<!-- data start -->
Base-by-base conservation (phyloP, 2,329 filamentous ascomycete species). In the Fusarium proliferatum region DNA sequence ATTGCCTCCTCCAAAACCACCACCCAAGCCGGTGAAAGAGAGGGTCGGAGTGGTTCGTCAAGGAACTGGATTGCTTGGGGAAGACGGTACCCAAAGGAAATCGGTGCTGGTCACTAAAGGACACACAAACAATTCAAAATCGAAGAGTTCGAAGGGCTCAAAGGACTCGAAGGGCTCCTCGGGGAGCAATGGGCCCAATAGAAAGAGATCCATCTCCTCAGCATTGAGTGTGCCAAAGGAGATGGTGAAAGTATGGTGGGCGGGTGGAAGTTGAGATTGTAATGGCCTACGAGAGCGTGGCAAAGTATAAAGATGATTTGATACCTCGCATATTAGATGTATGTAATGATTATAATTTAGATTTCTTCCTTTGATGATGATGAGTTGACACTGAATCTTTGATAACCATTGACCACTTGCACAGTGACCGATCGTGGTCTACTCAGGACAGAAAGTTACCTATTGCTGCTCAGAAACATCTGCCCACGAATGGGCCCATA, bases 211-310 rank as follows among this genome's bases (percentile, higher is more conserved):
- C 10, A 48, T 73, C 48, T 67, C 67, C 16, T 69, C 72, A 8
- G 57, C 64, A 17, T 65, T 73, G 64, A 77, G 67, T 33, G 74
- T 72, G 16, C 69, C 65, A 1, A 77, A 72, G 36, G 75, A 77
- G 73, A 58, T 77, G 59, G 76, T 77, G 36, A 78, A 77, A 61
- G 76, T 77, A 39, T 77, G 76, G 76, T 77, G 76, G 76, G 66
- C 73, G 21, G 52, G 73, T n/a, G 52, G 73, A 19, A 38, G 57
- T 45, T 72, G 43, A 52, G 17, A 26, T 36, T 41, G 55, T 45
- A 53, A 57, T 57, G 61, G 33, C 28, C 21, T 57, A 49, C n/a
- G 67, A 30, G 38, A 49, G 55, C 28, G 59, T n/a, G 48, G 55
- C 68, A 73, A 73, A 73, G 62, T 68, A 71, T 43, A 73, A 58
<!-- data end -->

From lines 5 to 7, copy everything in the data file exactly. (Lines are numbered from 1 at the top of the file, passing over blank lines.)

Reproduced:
- G 73, A 58, T 77, G 59, G 76, T 77, G 36, A 78, A 77, A 61
- G 76, T 77, A 39, T 77, G 76, G 76, T 77, G 76, G 76, G 66
- C 73, G 21, G 52, G 73, T n/a, G 52, G 73, A 19, A 38, G 57